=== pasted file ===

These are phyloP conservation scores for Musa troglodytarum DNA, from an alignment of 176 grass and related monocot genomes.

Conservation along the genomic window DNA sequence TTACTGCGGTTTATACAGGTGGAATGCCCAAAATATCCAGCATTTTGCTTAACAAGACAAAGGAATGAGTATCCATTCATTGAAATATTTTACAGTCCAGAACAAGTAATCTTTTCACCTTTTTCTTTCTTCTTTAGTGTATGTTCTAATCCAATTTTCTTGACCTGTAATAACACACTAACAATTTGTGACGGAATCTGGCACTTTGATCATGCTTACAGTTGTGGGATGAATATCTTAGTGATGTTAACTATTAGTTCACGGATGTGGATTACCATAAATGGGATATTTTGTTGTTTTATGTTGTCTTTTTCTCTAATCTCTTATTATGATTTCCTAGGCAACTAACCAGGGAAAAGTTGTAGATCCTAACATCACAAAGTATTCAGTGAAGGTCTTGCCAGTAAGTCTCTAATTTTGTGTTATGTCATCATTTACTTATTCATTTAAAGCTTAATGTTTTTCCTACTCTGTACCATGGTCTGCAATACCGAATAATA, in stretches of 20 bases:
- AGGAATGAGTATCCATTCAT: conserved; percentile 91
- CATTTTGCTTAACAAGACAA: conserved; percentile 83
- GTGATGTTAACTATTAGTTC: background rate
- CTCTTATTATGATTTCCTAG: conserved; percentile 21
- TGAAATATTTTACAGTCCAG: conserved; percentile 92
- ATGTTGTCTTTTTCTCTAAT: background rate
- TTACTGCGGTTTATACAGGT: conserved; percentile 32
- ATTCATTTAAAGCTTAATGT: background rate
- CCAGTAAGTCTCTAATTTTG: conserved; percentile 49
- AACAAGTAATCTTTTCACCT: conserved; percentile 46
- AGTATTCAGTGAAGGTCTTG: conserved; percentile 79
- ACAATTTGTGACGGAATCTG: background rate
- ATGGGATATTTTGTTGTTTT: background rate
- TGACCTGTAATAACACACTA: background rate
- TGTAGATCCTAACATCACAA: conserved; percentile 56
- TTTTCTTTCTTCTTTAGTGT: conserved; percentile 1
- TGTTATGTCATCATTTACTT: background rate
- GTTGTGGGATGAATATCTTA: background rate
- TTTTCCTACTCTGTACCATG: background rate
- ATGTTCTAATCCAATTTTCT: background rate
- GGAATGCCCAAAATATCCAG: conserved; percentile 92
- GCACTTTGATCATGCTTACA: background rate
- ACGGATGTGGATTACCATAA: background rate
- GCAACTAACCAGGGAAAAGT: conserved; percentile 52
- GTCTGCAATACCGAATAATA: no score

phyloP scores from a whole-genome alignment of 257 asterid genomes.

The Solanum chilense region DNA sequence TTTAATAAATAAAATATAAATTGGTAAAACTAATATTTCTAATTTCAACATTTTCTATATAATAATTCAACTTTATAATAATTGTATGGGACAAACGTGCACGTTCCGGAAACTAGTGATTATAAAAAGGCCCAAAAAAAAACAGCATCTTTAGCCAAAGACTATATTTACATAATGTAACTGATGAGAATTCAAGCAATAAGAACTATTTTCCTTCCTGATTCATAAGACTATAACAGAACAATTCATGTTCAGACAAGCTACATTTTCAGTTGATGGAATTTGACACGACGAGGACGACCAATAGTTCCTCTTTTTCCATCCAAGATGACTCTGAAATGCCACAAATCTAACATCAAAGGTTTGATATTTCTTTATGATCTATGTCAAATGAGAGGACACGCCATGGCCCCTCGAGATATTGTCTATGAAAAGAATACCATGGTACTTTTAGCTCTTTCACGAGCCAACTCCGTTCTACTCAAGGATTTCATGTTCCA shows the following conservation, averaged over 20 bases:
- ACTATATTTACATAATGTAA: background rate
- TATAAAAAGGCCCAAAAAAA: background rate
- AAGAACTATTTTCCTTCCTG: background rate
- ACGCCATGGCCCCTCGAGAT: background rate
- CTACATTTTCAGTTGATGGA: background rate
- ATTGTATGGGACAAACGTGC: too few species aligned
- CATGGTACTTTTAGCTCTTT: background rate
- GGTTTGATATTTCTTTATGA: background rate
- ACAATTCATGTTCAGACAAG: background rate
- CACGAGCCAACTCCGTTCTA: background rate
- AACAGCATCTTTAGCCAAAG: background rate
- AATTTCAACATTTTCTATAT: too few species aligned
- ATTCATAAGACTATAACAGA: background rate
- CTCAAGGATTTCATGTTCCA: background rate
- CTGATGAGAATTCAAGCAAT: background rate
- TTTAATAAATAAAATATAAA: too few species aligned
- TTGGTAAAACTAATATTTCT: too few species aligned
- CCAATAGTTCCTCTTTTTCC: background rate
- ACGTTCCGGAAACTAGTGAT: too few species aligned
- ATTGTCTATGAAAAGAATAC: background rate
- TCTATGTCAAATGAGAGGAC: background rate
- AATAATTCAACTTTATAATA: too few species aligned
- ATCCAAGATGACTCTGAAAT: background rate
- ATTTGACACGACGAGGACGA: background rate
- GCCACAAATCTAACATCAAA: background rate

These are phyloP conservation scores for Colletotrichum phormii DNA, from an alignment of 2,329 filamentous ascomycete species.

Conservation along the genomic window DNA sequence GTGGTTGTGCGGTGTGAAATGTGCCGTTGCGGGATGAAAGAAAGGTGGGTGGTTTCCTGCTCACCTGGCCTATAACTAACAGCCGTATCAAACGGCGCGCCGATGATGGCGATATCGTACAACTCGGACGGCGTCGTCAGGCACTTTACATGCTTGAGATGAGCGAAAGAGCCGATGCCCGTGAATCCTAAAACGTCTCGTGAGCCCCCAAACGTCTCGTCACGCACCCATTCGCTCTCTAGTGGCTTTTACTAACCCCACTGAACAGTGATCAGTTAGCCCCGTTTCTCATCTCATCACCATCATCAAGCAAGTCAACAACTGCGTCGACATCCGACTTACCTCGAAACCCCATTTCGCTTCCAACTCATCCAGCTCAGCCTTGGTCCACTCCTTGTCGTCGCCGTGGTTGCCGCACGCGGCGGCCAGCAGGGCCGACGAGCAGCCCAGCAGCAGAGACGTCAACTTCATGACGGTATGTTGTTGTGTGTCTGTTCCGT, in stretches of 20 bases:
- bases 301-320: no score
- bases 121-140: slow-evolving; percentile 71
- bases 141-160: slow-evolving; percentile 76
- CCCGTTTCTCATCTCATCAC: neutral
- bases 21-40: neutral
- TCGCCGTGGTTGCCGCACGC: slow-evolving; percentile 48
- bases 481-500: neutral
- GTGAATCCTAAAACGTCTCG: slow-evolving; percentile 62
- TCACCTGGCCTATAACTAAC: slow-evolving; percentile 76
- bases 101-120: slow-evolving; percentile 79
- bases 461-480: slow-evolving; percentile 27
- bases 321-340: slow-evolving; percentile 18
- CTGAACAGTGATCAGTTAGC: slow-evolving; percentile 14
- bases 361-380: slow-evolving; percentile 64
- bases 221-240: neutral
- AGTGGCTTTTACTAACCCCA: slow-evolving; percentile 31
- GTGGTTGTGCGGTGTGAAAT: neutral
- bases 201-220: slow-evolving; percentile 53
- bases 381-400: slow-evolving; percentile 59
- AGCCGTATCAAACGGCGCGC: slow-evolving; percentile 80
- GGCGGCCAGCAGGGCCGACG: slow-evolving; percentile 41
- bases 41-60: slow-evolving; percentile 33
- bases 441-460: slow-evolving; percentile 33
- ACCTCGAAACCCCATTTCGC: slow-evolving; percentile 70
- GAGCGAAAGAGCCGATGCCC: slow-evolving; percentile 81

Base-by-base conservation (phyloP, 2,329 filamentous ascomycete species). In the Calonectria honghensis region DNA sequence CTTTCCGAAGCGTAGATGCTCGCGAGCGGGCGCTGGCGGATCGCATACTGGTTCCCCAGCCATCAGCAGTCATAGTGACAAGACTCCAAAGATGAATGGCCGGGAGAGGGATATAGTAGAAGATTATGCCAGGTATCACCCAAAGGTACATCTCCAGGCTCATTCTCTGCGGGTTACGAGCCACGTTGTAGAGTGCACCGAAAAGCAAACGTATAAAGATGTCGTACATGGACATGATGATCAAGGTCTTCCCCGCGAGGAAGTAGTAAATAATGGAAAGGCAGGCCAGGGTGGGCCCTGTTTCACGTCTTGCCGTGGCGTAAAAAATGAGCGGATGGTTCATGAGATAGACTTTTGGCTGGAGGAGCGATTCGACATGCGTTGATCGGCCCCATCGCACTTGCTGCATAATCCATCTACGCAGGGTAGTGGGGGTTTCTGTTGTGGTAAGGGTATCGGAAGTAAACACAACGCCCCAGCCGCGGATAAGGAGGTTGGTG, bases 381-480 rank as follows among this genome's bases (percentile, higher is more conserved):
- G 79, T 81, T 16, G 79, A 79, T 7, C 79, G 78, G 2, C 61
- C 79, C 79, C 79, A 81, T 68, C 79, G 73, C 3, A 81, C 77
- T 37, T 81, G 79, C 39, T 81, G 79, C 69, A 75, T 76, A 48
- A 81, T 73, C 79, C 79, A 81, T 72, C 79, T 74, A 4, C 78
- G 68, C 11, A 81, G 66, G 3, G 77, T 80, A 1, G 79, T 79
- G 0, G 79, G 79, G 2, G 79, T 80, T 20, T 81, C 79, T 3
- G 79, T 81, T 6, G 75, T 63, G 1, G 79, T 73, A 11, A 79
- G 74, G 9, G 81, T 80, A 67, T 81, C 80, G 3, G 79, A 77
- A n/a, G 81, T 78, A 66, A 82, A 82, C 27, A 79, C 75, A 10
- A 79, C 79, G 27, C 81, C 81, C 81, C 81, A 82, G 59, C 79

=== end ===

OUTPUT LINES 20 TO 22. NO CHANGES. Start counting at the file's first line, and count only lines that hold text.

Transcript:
- GTTGTGGGATGAATATCTTA: background rate
- TTTTCCTACTCTGTACCATG: background rate
- ATGTTCTAATCCAATTTTCT: background rate